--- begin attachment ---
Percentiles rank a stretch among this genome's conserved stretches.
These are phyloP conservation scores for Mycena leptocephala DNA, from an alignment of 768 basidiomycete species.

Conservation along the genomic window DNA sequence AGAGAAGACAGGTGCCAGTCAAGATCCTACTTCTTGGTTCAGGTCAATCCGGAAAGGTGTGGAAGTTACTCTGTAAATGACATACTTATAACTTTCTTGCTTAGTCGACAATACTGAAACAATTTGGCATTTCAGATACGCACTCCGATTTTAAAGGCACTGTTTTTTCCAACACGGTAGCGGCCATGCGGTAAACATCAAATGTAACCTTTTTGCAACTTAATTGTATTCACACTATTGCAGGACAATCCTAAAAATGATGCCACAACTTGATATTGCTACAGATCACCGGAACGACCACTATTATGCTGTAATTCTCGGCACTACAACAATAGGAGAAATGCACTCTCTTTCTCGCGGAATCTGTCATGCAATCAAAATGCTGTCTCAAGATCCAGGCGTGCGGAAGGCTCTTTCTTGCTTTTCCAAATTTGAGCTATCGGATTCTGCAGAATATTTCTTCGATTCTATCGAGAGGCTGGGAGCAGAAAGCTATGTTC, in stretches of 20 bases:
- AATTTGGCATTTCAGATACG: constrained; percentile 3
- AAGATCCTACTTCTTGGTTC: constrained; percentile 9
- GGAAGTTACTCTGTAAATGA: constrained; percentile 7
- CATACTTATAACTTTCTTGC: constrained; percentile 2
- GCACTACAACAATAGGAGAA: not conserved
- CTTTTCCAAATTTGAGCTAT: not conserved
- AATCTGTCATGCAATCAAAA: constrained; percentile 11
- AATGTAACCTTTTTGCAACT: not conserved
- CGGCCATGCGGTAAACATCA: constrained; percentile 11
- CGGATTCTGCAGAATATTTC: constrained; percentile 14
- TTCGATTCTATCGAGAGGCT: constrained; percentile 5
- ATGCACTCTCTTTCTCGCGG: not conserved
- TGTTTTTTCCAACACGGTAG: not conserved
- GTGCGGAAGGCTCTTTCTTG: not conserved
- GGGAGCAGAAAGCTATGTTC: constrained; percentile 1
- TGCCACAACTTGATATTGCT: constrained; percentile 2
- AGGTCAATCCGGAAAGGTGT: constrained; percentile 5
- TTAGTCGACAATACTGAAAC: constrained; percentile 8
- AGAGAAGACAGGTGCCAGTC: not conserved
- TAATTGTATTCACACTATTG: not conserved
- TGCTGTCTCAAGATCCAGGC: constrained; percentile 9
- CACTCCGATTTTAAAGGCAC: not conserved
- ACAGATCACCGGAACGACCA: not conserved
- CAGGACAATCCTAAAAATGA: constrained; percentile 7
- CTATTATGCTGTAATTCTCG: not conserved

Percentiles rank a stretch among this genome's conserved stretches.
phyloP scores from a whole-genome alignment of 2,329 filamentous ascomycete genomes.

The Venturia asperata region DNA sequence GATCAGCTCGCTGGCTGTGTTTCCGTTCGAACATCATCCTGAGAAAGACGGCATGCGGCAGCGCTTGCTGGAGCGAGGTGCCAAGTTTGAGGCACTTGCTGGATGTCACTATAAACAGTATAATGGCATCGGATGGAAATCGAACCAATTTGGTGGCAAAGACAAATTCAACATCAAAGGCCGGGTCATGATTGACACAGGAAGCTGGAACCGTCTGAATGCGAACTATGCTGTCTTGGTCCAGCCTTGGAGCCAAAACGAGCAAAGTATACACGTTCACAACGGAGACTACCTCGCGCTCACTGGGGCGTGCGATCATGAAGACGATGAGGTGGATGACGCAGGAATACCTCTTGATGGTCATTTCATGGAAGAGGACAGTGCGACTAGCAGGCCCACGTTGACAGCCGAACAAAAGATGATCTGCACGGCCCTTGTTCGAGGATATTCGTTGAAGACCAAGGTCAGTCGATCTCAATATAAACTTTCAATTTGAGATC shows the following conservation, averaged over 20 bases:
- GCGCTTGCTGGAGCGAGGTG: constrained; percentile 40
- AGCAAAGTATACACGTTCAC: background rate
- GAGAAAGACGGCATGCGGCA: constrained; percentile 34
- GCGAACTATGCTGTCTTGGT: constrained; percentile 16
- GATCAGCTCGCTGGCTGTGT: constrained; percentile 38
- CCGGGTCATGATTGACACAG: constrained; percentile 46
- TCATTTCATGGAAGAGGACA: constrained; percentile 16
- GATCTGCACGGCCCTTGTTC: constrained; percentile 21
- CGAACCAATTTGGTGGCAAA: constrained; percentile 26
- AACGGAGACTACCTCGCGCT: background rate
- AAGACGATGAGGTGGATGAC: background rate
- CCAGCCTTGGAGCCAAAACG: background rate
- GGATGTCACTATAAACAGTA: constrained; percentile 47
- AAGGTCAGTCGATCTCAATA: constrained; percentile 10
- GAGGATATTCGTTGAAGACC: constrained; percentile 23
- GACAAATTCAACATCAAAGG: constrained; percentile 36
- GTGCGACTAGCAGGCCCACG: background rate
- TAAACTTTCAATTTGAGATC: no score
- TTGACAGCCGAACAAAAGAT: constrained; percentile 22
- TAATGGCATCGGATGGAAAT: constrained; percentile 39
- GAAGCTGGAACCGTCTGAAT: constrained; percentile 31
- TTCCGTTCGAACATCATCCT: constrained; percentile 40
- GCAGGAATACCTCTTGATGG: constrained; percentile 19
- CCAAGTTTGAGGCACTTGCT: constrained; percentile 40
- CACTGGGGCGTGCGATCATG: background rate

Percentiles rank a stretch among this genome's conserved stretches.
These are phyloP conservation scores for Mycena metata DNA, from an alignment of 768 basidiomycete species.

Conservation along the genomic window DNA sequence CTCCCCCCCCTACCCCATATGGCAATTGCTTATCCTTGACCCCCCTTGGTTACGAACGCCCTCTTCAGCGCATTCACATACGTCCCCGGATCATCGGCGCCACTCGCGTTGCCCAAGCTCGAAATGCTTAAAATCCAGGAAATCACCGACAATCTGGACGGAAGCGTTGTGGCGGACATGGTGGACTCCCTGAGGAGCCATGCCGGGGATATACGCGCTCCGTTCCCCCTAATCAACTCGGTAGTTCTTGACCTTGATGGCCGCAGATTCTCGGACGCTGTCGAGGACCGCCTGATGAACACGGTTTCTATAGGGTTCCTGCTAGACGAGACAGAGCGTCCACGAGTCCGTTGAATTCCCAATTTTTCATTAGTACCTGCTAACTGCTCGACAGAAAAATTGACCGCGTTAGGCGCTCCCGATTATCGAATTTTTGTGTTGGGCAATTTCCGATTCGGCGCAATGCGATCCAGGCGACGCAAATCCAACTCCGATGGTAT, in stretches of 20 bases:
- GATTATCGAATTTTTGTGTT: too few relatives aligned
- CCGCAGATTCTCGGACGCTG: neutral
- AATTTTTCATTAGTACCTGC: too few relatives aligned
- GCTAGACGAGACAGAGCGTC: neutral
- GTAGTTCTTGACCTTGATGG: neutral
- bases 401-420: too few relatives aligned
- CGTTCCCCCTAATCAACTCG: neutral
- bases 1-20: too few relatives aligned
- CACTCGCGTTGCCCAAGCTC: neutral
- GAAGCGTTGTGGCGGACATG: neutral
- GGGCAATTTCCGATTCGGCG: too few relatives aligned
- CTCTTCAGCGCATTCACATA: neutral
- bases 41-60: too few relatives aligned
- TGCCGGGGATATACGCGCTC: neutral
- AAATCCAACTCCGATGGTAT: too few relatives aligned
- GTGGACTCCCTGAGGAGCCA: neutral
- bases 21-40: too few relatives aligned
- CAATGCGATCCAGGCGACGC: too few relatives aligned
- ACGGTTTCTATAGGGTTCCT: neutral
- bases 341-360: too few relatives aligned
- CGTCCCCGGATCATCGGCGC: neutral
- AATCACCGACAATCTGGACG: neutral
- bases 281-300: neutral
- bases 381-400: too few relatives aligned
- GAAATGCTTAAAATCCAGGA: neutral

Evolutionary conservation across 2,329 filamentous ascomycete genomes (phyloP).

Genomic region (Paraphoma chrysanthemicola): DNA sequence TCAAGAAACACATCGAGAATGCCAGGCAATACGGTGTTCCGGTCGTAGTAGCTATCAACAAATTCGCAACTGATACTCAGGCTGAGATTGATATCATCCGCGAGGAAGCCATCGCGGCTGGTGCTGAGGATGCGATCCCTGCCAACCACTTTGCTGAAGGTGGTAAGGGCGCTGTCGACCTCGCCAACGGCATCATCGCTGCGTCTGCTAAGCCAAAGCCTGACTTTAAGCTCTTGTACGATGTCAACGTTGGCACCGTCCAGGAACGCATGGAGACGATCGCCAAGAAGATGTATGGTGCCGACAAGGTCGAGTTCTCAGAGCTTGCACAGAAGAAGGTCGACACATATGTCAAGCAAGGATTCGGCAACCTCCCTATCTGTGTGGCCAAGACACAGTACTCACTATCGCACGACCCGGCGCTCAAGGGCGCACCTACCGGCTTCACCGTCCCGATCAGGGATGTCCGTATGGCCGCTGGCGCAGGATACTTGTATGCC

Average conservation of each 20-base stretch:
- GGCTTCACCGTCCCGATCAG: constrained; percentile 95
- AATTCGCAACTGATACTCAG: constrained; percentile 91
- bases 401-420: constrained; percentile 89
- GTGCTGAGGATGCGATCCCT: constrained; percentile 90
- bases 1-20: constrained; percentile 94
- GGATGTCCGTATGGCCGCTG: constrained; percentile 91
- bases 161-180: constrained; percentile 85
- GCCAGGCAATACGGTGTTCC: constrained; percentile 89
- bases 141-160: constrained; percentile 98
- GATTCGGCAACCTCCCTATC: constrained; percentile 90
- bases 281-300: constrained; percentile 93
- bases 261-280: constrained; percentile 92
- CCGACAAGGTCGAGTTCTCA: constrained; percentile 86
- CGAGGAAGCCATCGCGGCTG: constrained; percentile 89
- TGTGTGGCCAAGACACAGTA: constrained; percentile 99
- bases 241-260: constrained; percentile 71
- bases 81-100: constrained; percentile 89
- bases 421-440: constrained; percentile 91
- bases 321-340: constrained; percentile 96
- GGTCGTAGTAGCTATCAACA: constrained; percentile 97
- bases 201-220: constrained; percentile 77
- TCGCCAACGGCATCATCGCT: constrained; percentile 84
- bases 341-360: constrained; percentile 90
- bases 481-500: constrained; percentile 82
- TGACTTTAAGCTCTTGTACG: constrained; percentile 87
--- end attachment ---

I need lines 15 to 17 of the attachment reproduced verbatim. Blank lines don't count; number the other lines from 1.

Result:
- ATGCACTCTCTTTCTCGCGG: not conserved
- TGTTTTTTCCAACACGGTAG: not conserved
- GTGCGGAAGGCTCTTTCTTG: not conserved